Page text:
Listing 11. Inspecting the datanode on one of the slave nodes 

[email protected]:~# jps
7785 DataNode
8114 Jps
7991 TaskTracker
[email protected]:~#

The relationships between the start scripts, the nodes, and the daemons that are started are shown in Figure 4. As you can see, the start-dfs script starts the namenodes and datanodes, where the start-mapred script starts the jobtracker and tasktrackers.

Figure 4. Relationship of the start scripts and daemons for each node 
Relationship of the start scripts and daemons for each node

Testing HDFS

Now that Hadoop is up and running across your cluster, you can run a couple of tests to ensure that it’s operational (see Listing 12). First, issue a file system command (fs) through the hadoop-0.20 utility and request a df (disk free) operation. As with Linux®, this command simply identifies the space consumed and available for the particular device. So, with a newly formatted file system, you’ve used no space. Next, perform an ls operation on the root of HDFS, create a subdirectory, list its contents, and remove it. Finally, you can perform an fsck (file system check) on HDFS using the fsck command within the hadoop-0.20utility. All this tells you—along with a variety of other information (such as 2 datanodes were detected)—that the file system is healthy.

Listing 12. Checking the HDFS

[email protected]:~# hadoop-0.20 fs -df
File system		Size	Used	Avail		Use%
/		16078839808	73728	3490967552	0%
[email protected]:~# hadoop-0.20 fs -ls /
Found 1 items
drwxr-xr-x   - root supergroup          0 2010-05-12 12:16 /tmp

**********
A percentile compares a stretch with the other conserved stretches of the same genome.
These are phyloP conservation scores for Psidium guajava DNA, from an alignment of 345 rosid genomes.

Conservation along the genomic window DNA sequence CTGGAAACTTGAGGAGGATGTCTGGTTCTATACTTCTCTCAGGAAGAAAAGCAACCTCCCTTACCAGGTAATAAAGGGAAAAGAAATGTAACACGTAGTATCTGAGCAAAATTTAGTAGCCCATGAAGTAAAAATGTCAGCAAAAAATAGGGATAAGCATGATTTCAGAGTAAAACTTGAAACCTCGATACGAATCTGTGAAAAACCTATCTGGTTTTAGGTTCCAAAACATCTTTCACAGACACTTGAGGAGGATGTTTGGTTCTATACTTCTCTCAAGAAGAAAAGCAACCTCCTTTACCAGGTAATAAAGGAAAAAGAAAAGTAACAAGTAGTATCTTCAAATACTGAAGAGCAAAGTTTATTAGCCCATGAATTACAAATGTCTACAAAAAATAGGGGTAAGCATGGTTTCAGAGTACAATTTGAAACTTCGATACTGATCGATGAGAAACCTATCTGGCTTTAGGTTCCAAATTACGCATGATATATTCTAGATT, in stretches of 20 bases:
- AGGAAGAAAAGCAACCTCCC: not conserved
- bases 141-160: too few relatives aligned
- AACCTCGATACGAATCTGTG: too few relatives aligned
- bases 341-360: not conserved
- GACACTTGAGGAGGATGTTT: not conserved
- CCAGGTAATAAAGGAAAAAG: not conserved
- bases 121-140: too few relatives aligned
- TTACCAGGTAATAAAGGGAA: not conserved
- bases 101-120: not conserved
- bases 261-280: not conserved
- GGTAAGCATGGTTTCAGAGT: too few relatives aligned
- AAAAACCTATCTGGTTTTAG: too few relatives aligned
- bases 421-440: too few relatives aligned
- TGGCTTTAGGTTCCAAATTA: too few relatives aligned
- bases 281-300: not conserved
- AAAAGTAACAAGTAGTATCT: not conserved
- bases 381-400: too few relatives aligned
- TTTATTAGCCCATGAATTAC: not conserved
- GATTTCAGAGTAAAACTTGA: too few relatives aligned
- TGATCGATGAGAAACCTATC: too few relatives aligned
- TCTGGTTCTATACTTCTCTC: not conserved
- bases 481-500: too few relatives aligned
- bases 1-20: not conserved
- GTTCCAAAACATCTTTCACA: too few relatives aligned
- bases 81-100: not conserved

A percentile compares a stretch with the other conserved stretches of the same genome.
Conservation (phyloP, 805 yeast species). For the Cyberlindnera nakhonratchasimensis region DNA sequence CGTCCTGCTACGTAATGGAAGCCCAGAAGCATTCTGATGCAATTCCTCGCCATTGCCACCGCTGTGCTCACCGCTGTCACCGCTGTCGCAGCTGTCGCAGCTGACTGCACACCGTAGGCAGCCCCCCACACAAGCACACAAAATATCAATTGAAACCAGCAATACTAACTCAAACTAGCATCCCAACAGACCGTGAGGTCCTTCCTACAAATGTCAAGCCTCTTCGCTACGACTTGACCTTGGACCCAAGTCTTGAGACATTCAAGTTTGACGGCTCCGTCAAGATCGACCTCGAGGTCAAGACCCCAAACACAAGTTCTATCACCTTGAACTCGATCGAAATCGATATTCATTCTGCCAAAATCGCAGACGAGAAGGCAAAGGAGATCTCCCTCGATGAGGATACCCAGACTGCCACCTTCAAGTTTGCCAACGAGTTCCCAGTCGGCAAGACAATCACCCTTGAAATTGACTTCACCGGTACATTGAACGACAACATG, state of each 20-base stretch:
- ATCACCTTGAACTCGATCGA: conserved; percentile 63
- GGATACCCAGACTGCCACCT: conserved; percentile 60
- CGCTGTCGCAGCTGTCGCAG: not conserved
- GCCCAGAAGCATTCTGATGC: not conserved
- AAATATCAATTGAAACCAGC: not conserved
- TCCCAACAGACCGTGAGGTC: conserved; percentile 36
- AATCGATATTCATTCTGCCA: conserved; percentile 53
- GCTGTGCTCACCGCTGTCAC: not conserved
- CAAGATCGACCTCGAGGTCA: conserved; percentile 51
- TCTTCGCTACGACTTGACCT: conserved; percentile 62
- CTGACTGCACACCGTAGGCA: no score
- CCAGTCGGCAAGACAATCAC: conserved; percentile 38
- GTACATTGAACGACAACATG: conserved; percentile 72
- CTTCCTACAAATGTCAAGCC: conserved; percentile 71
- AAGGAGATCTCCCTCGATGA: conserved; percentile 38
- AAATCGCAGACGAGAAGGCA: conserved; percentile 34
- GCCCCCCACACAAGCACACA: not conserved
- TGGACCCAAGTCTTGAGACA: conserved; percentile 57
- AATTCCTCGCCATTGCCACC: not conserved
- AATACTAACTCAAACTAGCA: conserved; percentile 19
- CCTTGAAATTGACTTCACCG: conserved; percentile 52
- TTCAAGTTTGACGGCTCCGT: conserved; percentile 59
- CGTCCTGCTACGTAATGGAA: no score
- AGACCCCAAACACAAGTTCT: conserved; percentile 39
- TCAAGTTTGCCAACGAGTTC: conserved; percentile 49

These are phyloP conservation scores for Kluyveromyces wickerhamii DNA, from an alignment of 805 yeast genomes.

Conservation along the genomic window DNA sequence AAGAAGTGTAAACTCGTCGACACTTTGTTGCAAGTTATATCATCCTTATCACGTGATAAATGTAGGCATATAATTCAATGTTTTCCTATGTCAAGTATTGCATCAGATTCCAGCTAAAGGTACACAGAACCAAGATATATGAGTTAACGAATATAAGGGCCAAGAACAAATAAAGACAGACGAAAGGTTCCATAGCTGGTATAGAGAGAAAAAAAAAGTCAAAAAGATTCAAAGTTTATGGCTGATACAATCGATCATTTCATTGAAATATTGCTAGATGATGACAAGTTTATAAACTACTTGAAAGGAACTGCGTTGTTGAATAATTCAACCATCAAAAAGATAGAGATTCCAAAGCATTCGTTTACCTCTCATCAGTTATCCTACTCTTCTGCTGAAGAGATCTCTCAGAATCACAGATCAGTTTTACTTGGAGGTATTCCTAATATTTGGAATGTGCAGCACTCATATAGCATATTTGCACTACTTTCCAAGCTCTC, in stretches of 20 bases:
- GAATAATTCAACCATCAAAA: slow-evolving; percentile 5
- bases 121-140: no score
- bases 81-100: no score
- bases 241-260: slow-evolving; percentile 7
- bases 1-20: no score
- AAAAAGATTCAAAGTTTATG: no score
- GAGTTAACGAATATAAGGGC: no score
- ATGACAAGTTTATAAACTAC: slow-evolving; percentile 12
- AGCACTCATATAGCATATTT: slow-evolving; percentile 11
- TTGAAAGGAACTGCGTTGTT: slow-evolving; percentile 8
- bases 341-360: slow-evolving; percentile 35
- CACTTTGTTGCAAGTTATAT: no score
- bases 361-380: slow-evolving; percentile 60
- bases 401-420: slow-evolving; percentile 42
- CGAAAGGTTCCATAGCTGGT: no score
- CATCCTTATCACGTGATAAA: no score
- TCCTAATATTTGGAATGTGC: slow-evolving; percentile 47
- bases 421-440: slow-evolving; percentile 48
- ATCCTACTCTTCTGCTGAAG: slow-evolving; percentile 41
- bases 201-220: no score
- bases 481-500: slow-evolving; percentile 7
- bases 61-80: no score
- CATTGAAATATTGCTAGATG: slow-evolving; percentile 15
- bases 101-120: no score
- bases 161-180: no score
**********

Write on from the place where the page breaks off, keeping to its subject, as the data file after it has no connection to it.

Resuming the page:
[email protected]:~# hadoop-0.20 fs -mkdir test
[email protected]:~# hadoop-0.20 fs -ls test
[email protected]:~# hadoop-0.20 fs -rmr test
Deleted hdfs://
[email protected]:~# hadoop-0.20 fsck /
.Status: HEALTHY
 Total size:	4 B
 Total dirs:	6
 Total files:	1
 Total blocks (validated):	1 (avg. block size 4 B)
 Minimally replicated blocks:	1 (100.0 %)
 Over-replicated blocks:	0 (0.0 %)
 Under-replicated blocks:	0 (0.0 %)
 Mis-replicated blocks:		0 (0.0 %)
 Default replication factor:	2
 Average block replication:	2.0
 Corrupt blocks:		0
 Missing replicas:		0 (0.0 %)
 Number of data-nodes:		2
 Number of racks:		1

The filesystem under path '/' is HEALTHY
[email protected]:~#

Performing a MapReduce job

The next step is to perform a MapReduce job to validate that your entire setup is working properly (see Listing 13). The first step of this process is to introduce some data. So, begin by creating a directory to hold your input data (called input), which you do using the hadoop-0.20 utility with the mkdir command. Then, use the put command of hadoop-0.20 to put two files into HDFS. You can check the contents of the input directory using the ls command of the Hadoop utility.

Listing 13. Generating input data

[email protected]:~# hadoop-0.20 fs -mkdir input
[email protected]:~# hadoop-0.20 fs -put \ /usr/src/linux-source-2.6.27/Doc*/memory-barriers.txt input
[email protected]:~# hadoop-0.20 fs -put \ /usr/src/linux-source-2.6.27/Doc*/rt-mutex-design.txt input
[email protected]:~# hadoop-0.20 fs -ls input
Found 2 items
-rw-r--r--  2 root supergroup  78031 2010-05-12 14:16 /user/root/input/memory-barriers.txt
-rw-r--r--  2 root supergroup  33567 2010-05-12 14:16 /user/root/input/rt-mutex-design.txt
[email protected]:~#

Next, kick off the wordcount MapReduce job. As in the pseudo-distributed model, you specify your input subdirectory (which contains the input files) and the output directory (which doesn’t exist but will be created by the namenode and populated with the result data):

Listing 14. Running the MapReduce wordcount job on the cluster